While some of the experts interviewed for the film such as Dave Zirin and Frank Deford, a regular on the very hard-hitting HBO series “Real Sports with Brian Gumbel”, were to be expected, it was a bit of a surprise to see Taylor Branch making the forceful case for paying athletes like Waldrep and providing insurance.

Branch, who produced the film, has been a long-time advocate for the rights of such athletes, likening their situation to indentured servants. As some of you surely must know, Branch is the author of a series of books on Martin Luther King Jr. and the civil rights movement.

He is also the author of an Ebook titled “The Cartel” (http://taylorbranch.com/ncaa/the-cartel/) that can be ordered from his website. As the film explains, the NCAA is a classic cartel with one important difference. As opposed to OPEC, another well-known cartel, the goal is to keep wages down rather than prices up. In either case, the goal is profit—even when a place like Penn State or Notre Dame tries to maintain the fiction that it only has the interests of the student at heart.

I recommend a shorter version of Branch’s book on the Atlantic magazine website titled “The Shame of College Sports” that does not mince words:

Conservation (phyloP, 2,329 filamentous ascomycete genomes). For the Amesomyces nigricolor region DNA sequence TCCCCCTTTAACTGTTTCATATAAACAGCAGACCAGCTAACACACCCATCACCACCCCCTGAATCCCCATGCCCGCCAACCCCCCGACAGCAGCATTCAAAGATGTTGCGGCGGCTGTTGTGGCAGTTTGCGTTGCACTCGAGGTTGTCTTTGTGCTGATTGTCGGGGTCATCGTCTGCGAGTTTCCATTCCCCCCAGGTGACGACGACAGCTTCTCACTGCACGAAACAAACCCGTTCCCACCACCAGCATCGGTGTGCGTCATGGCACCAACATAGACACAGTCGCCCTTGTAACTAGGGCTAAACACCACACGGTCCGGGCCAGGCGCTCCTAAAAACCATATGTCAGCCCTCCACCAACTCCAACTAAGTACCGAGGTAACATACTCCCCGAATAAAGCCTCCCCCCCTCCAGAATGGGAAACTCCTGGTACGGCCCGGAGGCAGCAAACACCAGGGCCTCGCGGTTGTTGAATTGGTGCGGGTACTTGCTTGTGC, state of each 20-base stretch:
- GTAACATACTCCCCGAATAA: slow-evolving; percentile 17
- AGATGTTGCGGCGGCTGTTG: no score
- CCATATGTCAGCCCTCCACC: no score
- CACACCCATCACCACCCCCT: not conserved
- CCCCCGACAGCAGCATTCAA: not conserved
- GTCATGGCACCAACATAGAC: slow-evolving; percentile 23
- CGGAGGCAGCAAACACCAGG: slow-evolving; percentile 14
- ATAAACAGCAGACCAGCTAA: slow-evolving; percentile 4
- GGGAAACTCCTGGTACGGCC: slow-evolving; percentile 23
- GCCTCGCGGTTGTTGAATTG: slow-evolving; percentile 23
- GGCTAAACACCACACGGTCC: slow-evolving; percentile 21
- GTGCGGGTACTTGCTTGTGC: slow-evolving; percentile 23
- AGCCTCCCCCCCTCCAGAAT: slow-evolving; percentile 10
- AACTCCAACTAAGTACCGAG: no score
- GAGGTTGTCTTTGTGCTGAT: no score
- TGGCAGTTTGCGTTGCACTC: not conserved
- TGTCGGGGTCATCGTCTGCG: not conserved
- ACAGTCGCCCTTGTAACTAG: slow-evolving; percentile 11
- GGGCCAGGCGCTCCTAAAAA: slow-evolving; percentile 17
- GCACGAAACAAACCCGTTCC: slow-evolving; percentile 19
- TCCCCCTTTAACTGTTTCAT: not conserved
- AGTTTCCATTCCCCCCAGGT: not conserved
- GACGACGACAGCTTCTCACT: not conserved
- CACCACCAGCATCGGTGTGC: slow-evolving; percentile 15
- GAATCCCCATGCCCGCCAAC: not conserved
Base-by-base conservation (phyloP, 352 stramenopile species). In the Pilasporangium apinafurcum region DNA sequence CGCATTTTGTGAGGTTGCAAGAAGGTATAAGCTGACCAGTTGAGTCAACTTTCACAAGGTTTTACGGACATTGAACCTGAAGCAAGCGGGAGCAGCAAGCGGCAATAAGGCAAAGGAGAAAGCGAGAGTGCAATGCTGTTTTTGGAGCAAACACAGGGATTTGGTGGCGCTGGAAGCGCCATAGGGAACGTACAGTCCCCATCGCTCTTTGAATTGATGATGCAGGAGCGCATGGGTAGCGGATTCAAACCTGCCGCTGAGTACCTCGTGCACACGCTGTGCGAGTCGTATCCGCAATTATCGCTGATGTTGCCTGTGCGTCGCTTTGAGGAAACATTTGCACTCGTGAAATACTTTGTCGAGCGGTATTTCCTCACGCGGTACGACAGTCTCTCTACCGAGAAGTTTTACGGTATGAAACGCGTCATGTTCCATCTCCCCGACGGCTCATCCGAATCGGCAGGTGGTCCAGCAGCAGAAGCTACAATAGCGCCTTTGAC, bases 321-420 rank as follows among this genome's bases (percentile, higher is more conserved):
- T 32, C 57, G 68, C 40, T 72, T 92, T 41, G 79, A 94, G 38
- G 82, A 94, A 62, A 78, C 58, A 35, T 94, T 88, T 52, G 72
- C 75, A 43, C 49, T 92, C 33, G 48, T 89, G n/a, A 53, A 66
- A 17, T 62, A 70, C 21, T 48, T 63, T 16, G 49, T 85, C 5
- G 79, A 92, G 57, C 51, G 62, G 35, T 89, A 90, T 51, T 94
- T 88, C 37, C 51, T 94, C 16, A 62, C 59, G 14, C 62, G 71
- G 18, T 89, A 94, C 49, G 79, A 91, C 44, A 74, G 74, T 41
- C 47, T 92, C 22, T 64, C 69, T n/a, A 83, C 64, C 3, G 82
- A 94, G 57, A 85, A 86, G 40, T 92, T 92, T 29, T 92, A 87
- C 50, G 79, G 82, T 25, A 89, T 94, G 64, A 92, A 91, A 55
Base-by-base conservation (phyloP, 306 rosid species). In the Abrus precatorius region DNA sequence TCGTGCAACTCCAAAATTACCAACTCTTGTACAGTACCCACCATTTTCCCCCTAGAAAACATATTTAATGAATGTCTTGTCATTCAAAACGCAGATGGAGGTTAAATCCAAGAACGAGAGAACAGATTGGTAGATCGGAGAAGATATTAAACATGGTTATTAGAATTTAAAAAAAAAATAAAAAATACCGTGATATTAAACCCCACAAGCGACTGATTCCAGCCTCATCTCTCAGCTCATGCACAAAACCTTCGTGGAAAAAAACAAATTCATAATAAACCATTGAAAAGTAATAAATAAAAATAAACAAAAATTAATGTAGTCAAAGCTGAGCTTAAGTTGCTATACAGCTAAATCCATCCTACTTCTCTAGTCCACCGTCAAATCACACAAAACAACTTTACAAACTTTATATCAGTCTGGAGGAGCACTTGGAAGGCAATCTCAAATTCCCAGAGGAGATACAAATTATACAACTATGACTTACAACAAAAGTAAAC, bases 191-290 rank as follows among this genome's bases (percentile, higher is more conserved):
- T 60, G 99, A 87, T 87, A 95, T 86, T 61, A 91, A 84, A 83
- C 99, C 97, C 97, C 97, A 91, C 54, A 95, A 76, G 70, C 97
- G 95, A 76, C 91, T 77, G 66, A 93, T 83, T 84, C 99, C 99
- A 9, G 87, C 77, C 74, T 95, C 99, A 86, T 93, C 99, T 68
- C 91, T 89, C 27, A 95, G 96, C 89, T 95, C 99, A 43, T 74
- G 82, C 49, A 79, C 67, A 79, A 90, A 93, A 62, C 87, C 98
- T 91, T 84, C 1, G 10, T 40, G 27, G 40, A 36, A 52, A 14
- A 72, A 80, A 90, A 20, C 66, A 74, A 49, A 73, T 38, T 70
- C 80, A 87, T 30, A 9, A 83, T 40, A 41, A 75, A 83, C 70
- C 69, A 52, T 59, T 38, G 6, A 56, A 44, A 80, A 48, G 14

Educators are in thrall to their athletic departments because of these television riches and because they respect the political furies that can burst from a locker room. “There’s fear,” Friday told me when I visited him on the University of North Carolina campus in Chapel Hill last fall. As we spoke, two giant construction cranes towered nearby over the university’s Kenan Stadium, working on the latest $77 million renovation. (The University of Michigan spent almost four times that much to expand its Big House.) Friday insisted that for the networks, paying huge sums to universities was a bargain. “We do every little thing for them,” he said. “We furnish the theater, the actors, the lights, the music, and the audience for a drama measured neatly in time slots. They bring the camera and turn it on.” Friday, a weathered idealist at 91, laments the control universities have ceded in pursuit of this money. If television wants to broadcast football from here on a Thursday night, he said, “we shut down the university at 3 o’clock to accommodate the crowds.” He longed for a campus identity more centered in an academic mission.